Yesterday I held myself suspended upside-down in Nacho’s door frame for the better part of the afternoon as I guess-and-checked my way through the entire fuse panel in an ill-fated attempt to track down a short in our electrical system. The hunt for the short started when I decided to change Nacho’s battery. I bought one of those super expensive Optima batteries, hacked the posts off, and shoehorned it into the too-small battery compartment under the seat. I hooked up all of the wires and turned the key. Nothing. Fast forward two full days. Nacho still won’t start, no short found. Love-hate relationships. Some people have two.
Today I finally found the problem. Turns out that, despite all signs pointing to a short in the system, there was no short in the system. That $200 Optima battery turned out to be fried. I checked it a million times with a multimeter and always got over 12 volts, but the moment it was loaded it would drop to 2 volts. Not really Nacho’s fault, but I was still hating life. A quick battery swap, a few replaced wires, some soldering, and we had ignition. I also finished hooking up the battery separator, so now our starting battery will automatically jump itself to our house battery if it needs help starting. Someday we’ll look back on this project and say it was worth it.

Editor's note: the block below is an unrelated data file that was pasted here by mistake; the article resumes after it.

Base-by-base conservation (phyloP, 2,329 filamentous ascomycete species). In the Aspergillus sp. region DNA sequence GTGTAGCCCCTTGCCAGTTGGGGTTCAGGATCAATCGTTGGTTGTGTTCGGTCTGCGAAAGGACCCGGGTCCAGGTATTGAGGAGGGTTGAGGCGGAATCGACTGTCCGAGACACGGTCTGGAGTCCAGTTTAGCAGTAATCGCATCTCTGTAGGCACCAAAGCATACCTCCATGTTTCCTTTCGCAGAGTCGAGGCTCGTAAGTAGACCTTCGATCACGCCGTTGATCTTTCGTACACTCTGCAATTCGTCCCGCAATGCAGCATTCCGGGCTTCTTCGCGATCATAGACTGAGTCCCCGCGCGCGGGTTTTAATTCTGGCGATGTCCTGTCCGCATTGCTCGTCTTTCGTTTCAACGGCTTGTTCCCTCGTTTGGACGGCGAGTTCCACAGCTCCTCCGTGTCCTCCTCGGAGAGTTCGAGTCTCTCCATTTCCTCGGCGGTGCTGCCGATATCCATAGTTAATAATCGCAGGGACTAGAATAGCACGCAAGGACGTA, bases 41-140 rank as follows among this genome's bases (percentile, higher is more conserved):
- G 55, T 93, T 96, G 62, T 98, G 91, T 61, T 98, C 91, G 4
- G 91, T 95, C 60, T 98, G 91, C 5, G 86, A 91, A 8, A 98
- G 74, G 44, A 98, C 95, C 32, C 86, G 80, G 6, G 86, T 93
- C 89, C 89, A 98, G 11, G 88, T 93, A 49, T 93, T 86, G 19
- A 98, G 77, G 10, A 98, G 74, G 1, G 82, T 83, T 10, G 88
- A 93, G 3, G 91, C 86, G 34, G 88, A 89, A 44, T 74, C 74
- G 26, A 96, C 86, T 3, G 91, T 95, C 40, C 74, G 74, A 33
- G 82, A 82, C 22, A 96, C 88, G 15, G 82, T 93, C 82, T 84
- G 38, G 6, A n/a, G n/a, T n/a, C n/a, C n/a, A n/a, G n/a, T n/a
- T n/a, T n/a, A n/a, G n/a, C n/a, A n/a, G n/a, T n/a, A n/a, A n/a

It’s not all work and frustration around here this week. On New Year’s Eve we took to the mountain bikes one last time. We met up with a group of characters from Flat Tire Bike Shop in Cave Creek and headed out to the Black Canyon Trail. I’d never ridden out there before, but after having done so I’d say it’s some of the better desert riding I’ve done. Swoopy, fast, and rocky. Also apparently treacherous; Ernie blew a tire in a hard corner and wrecked, Breon toppled off of a ravine and was stopped by a palo verde tree stump to the back, and Heather suffered a leg would during the Breon rescue maneuver. Not to worry though, as secret agent Johnny Utah was along for the ride, and his squad of Blackhawk rescue copters were undoubtedly waiting to swoop in at the first sign of real danger.
Afterwards we rendezvoused in the parking lot for après ride beers and bratwurst. Saturday, 75 degrees, clear skies, friends, bikes, beer, and barbequed brats. It really doesn’t get much better than this.
As a Vanagon owner in the throes of a love-hate relationship, no perfect weekend would go unpunished. After adjusting and de-winterizing Nacho’s water sanitation system, I flipped the switch to the pumps. I heard the water rush from the tanks into the pumps, wind its way through the filter and light, and head back toward the sink. And then I heard the spray of water splashing behind the cabinets. Suddenly I remembered that one night this Fall when it froze before I had winterized the water system. I guess I know what I’m doing tomorrow. If everything goes well, and if Nacho serves up some love, we’ll be in Mexico on Tuesday.